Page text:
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Posts Tagged ‘Bunge

Tiffin: GM in China, land in Colombia, soya republic, the dodgiest food prize

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1) China is the world’s biggest grain producer and maintains a standing policy that forbids growing GM grain. But China does allow imports of certain GM products. In 2012, China imported over 58 million tons of soybeans – mostly genetically modified. Public opinions on GM crops in China are polarised, with a great number of people holding suspicions toward GM products.
Rao Yi, a professor and dean of Peking University’s School of Life Sciences, said that while some GM-related concerns still need to be discussed, there are also rumors that need to be dispelled. Domestically-grown soybean is scarce in China, as China’s imports of GM soybeans rocketed to 58 million tons from less than 3 million tons in 1997. Many farmers have abandoned soybeans for other crops, as imported soybeans are cheaper. GM technology is the future of agriculture, said Fang Zhouzi, a biochemist and vocal supporter of GM technology, adding that it will be harder for China “to catch up with the USA” if China does not recognize this fact.

2) Cargill, the world’s largest food company, has been secretly amassing land from small farmers in eastern Colombia, despite a law prohibiting the practice. When the two countries signed a free trade agreement last year, Cargill emerged as the owner of 52,574 hectares where it grows corn and soybeans. The small farms in the isolated high plains of Vichada department in eastern Colombia were given to poor peasants in the 1990s under a scheme to convert ‘wasteland’ in an area that had become a stronghold for the lucrative cocaine trade. Colombian law prohibits any one person or entity from owning more than one “agricultural family unit” of this land in an effort to diversify land ownership in a country where most land is owned by a small wealthy minority.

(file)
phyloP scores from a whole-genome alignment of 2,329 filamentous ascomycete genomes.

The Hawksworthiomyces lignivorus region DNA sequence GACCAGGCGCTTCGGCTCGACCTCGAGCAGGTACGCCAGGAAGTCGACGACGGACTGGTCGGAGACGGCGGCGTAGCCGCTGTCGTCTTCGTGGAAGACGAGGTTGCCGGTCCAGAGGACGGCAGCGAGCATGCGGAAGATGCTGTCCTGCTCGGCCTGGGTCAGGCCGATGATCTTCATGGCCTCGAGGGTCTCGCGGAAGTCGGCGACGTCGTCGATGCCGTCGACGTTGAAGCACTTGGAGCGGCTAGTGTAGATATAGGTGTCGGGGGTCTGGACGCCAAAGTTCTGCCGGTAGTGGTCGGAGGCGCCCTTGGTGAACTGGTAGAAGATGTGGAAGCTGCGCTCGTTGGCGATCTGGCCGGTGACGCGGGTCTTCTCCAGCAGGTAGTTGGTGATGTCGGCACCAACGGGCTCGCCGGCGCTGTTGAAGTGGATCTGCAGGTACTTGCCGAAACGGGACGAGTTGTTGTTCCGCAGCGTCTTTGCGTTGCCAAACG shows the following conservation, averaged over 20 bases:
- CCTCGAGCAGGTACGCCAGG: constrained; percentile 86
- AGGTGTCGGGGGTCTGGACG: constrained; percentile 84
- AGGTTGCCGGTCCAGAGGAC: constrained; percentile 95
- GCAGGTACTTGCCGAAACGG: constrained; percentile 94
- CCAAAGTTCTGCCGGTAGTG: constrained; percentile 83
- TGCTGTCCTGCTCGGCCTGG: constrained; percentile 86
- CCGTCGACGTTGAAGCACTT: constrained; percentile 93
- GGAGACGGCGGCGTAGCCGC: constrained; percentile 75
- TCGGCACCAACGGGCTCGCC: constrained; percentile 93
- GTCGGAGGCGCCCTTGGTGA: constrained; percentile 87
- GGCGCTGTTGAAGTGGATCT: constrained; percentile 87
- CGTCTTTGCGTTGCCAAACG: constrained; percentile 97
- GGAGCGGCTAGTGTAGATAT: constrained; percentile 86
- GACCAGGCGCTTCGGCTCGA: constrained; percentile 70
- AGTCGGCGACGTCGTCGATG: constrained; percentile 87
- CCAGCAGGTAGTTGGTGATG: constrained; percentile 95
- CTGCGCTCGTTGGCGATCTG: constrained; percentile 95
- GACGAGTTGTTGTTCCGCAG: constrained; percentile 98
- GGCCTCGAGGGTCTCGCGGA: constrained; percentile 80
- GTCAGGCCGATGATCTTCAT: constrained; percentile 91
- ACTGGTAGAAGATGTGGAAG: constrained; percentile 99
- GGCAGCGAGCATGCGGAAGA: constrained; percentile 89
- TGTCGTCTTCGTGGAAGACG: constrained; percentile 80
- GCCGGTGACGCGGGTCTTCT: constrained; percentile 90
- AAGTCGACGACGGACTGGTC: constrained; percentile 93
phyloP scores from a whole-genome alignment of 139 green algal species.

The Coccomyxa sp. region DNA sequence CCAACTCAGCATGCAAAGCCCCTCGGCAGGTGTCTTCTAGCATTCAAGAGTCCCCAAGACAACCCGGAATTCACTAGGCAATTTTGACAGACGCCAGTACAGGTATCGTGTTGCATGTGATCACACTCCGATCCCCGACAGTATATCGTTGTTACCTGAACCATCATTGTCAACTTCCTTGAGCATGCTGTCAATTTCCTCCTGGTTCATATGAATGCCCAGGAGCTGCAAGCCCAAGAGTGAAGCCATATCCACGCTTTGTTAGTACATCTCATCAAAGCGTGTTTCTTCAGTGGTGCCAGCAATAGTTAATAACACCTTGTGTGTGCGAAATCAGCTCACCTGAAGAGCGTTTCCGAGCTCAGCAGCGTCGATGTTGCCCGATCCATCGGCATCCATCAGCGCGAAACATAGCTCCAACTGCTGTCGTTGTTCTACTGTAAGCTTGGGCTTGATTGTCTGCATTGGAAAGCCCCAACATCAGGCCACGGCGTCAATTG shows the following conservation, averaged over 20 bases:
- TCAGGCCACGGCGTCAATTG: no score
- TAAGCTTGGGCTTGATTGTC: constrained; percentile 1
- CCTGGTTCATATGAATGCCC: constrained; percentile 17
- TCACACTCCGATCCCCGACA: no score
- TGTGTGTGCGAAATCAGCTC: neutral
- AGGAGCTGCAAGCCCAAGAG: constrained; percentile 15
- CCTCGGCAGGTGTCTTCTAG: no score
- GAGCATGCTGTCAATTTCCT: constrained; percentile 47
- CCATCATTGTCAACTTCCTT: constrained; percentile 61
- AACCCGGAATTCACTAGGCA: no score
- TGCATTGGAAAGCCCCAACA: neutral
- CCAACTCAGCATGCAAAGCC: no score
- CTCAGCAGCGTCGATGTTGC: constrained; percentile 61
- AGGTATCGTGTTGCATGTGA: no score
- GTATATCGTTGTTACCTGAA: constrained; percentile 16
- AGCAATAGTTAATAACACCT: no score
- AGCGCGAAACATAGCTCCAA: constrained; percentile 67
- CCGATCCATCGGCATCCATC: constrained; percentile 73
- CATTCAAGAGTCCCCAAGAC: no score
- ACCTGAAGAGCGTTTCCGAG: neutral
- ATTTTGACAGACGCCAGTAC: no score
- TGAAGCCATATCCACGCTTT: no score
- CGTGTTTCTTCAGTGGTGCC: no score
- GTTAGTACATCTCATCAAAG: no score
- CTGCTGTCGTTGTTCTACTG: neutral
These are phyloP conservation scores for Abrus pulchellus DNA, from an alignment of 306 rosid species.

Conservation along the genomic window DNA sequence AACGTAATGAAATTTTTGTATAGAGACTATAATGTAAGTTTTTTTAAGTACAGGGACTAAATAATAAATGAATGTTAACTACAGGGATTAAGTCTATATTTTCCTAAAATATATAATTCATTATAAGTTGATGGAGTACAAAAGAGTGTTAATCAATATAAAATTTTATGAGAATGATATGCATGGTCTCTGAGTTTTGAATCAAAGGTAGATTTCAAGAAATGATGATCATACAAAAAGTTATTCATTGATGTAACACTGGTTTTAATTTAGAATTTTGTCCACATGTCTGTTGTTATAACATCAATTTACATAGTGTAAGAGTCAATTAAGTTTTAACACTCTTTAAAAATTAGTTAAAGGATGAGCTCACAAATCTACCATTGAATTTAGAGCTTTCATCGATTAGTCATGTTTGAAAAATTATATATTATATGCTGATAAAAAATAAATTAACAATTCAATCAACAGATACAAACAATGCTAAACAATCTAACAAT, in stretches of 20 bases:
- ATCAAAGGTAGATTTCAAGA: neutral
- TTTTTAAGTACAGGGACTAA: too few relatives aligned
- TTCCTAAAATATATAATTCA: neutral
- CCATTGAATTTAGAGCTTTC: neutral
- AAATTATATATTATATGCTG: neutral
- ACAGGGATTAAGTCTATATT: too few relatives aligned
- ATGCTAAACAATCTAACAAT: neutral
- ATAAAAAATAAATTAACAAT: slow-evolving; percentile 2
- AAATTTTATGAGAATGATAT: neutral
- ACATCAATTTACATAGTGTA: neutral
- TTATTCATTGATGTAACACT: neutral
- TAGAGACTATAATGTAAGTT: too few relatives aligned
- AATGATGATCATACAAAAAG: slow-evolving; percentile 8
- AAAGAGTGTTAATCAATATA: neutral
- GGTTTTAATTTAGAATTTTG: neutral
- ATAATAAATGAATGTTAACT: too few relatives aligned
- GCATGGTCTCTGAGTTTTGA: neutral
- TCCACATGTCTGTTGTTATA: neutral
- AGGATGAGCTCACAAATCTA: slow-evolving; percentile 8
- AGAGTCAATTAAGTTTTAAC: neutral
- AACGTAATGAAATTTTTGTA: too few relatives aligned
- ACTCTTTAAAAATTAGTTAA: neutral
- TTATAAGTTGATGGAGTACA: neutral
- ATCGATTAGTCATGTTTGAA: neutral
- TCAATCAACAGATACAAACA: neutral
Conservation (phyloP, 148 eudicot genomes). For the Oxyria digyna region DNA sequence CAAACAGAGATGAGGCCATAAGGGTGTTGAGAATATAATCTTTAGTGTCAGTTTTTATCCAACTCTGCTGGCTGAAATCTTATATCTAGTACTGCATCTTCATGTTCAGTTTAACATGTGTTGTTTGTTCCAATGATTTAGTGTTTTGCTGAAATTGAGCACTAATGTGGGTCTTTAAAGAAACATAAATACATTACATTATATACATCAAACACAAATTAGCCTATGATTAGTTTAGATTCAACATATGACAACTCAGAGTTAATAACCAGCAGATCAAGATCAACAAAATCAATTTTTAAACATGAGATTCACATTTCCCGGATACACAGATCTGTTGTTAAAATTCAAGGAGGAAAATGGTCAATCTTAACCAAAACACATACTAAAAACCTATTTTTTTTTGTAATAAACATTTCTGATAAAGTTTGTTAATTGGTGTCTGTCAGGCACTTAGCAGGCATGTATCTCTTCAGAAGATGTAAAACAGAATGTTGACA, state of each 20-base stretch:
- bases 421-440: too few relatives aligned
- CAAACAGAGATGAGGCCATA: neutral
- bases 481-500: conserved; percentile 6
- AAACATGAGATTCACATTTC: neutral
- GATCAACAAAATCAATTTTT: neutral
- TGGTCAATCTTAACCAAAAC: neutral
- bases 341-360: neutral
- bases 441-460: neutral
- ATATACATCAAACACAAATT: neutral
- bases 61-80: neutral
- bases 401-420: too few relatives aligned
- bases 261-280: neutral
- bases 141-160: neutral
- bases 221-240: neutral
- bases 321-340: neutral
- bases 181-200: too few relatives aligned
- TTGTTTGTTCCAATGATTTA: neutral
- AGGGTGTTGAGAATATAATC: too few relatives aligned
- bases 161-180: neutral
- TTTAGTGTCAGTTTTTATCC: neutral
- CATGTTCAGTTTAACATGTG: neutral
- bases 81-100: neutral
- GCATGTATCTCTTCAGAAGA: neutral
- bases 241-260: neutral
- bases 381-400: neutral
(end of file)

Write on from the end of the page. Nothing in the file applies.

3) The profound impacts of the agribusiness model know no borders between rural and urban. In rural areas and outer suburbs they are measured in terms of agrotoxin poisoning, displaced farmers (who swell the ranks of the urban poor), ruined regional economies, correspondingly high urban food prices, and contamination of the food supply. Ultimately, what we are looking at is a social and environmental catastrophe settling like a plague over the entire region. Wherever you live, you cannot ignore it.
The handful of people and companies responsible for this chain of destruction have names: Monsanto and a few other biotech corporations (Syngenta, Bayer) leading the pack; large landowners and planting pools that control millions of hectares (Los Grobo, CRESUD, El Tejar, Maggi, and others); and the cartels that move grain around the world (Cargill, ADM, and Bunge). Not to mention the governments of each of these countries and their enthusiastic support for this model. To these should be added the many auxiliary businesses providing services, machinery, spraying, and inputs that have enriched themselves as a result of the model.
To put some numbers on the phenomenon, there are currently over 46 million ha of GE soy monoculture in the region. These are sprayed with over 600 million litres of glyphosate and are causing deforestation at a rate of at least 500,000 ha per year.

4) The 2013 World Food Prize has gone to three chemical company executives, including Monsanto executive vice president and chief technology officer, Robert Fraley, responsible for development of genetically modified organisms (GMOs). Yet, GMO seeds have not been designed to meet the Prize’s mandate and function in ways that actually impede progress toward the stated goals of the World Food Prize.
Almost twenty years after commercialisation of the first GMO seeds, by far the most widely used are not engineered to enhance nutrient content, but to produce a specific pesticide or to resist a proprietary herbicide, or a combination of these traits. Even in reducing weeds, the technology is failing, for it has led to herbicide-resistant “super weeds” now appearing on nearly half of American farms.
This award not only communicates a false connection between GMOs and solutions to hunger and agricultural degradation, but it also diverts attention from truly “nutritious and sustainable” agroecological approaches already proving effective, especially in the face of extreme weather. Developed and controlled by a handful of companies, genetically engineered seeds further the concentration of power and the extreme inequality at the root of this crisis of food inaccessibility.

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Food reserves, strategic foodgrain stocks and port protests

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Sujit Kumar Mondal sailing to his floating garden - one of the initiatives cited for Bangladesh's success in fighting under-nutrition. Photo: IRIN/Peter Murimi

Sujit Kumar Mondal sailing to his floating garden - one of the initiatives cited for Bangladesh's success in fighting under-nutrition. Photo: IRIN/Peter Murimi